8.30.2005

Snarklings vs the Snarkometer, Round 26


Bloody book!

While the incumbent seagull orchestra punctuated his dismay, Alex Barnes hunched deeper into his chair, plowed his feet into the New Jersey beach and resisted an urge to caress the cover of his textbook. Since a reproduction of the Minoan Snake Goddess sat on Mum's dressing table for as long as he could remember, there really wasn't any need.


incumbent seagull orchestra? there's a phrase you don't see everyday. Does it convey a hidden aspect of seagulls or set the scene? well, no. the reason it doesn't is because you've got the verb wrong. Punctuate is not a verb associated with orchestras or hearing. When you put those two things together you get something orchestras DO know about though: discord.

You've also got "hunched" "plowed" "resisted" and "remember"" in there just in case we don't think there's any action. In other words... the kitchen sink. Focus. Pare down.


Yet every passing year made his childhood fascination with the bloody thing a bit more bitter. He wasn't Da. He didn't want to sculpt or immortalize the feminine mystery, only hold it. Though, since he seemed to have a penchant for cheerfully surrendering his nuts to the wrong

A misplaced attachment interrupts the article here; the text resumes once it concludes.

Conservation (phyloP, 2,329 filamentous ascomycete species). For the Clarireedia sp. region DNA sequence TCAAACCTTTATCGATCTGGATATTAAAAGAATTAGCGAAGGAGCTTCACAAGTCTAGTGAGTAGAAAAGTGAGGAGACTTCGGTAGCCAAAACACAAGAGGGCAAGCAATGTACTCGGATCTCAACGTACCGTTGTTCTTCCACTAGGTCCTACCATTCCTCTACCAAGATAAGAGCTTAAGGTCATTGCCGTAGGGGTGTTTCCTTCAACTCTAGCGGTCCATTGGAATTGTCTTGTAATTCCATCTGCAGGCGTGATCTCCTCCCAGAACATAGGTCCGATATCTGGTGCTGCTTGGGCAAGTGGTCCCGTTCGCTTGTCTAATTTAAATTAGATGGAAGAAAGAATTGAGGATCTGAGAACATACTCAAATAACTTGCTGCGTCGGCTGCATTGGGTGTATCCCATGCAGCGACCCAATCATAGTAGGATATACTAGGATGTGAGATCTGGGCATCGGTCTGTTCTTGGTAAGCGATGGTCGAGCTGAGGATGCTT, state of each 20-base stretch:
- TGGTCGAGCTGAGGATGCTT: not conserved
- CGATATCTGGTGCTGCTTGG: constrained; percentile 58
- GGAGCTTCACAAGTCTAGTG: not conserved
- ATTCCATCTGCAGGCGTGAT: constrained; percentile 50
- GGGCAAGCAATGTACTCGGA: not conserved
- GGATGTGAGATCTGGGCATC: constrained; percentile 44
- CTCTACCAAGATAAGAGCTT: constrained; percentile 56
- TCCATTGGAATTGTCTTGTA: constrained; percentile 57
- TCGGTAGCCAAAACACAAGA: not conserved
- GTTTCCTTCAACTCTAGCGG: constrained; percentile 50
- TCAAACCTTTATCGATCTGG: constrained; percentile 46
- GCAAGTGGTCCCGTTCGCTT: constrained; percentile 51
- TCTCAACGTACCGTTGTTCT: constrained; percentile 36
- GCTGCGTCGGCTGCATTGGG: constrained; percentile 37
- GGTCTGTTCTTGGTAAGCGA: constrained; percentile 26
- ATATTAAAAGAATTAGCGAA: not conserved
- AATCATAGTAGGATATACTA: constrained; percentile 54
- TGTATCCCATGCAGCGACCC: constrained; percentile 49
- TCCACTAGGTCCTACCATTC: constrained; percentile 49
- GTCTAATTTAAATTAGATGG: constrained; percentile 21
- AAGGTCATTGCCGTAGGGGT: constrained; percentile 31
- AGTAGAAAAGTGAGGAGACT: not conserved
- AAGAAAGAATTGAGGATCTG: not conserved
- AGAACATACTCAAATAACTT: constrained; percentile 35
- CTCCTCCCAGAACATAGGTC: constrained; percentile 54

possibilities, he was bound to end up a bloody eunuch anyway. Tracing the lines of the small clay figure after all, Alex curled his toes under the gritty blind. Aidan might maintain turning thirty wasn't a death blow to his dream. But Aidan didn't have to look at himself in the mirror--didn't have to ignore time parading merrily by, waving its middle finger.


I've stopped reading by now. I have no idea what is going on or where I'm supposed to look.



Face down in the sand, further muffled by salt air and sea, Leo announced, "This morning I met a woman."

Packed as the beach was--typical for Ocean City in July--a fella had to strain to hear the waves. Certain he misheard, Alex squinted in his young friend's direction. "What did you say, mate?"

"I said I met a woman," Leo repeated, "on the boardwalk."


There's your lead. Everything else is clutter.


"Not a chick or babe?" As Aidan habitually pointed out, since Leo's search contained vastly different criteria, he quite expected to find what he looked for.

"A new label for a new prospect," he observed, forcibly uncurling his toes, willing envy and pity into the sand.



This would come back with a sorry, not for us.

1 comment:

Deb said...

*heavy sigh* I hear you -- literary or not, I suspect I put too much emphasis on the candence without considering how it reads cold -- appreciate the boot (or is that stiletto?) in the butt, Miss S.